In Essence One, in Persons Three: The doctrine of the Trinity in Particular Baptist life and thought, 1640s–1840s

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In Essence One, in Persons Three: The doctrine of the Trinity in Particular Baptist life and thought, 1640s–1840s

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Edited by Michael A.G. Haykin with Roy M. Paul

It is often assumed that the big theological debates of the 18th century did not involve the nature of God. But in many ways, the resurgence of Arianism, the growth of Deism, and the emergence of Socinianism (or what some later called Unitarianism) ensured that questions regarding the being of God were central to theological reflection in the long eighteenth century from the 1680s to the 1830s. This collection of essays, most of which were originally prepared for a conference sponsored by the Andrew Fuller Center for Baptist Studies at The Southern Baptist Theological Seminary, examines this discussion particularly as it occurred within the ranks of the British and Irish Particular Baptists. This collection is an essential resource for understanding the heart of Particular Baptist doctrine in this era and why this Christian community stayed true to classical Christian orthodoxy.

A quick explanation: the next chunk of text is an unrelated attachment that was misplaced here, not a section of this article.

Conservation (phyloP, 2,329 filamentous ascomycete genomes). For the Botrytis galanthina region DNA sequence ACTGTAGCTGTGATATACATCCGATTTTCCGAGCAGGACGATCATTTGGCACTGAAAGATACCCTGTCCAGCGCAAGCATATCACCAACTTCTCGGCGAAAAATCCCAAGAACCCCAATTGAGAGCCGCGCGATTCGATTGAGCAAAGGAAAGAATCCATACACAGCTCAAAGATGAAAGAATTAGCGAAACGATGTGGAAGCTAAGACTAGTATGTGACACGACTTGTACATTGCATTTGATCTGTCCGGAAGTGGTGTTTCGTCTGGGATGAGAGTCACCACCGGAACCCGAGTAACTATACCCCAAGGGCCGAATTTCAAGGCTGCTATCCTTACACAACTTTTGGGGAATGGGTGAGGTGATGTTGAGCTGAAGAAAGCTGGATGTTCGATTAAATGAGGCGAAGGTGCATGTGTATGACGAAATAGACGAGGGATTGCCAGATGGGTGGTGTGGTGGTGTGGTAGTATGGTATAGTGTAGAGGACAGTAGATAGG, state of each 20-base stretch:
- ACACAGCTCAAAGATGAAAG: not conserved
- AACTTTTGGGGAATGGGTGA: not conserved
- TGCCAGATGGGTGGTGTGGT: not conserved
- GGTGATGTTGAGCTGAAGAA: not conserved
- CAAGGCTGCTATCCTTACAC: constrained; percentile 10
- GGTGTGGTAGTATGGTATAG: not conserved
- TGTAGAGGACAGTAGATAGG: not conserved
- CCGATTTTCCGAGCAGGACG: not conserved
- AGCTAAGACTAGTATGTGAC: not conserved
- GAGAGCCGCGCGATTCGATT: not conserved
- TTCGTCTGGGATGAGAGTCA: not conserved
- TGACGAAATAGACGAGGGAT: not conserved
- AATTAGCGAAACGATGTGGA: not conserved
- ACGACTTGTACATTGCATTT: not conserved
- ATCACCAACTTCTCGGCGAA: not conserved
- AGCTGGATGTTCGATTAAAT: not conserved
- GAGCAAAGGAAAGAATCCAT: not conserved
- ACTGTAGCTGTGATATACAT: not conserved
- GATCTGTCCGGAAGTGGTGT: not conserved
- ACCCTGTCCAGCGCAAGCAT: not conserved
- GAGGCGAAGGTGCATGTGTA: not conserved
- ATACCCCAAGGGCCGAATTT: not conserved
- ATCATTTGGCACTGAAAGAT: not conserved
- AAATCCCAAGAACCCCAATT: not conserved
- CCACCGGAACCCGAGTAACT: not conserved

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Introduction
Michael A.G. Haykin

1. “Three subsistences … one substance”:
The Doctrine of the Trinity in the Second London Confession
Steve Weaver

2. Scripture Demonstrations of the Holy Trinunity:
Benjamin Keach’s Defense of the Doctrine of the Trinity.
Jonathan W. Arnold

3. The Salters’ Hall Controversy:
Heresy, Subscription, or Both?
Jesse F. Owens

4. John Gill (1697–1771) and the Eternal Begotten Word of God
Jonathan E. Swan

5. “Co-equal, co-essential, and co-eternal”:
Anne Dutton on the Trinity
Michael A.G. Haykin

6. “Not the same God”:
Alexander Carson and the Ulster Trinitarian Controversy
Ian Hugh Clary

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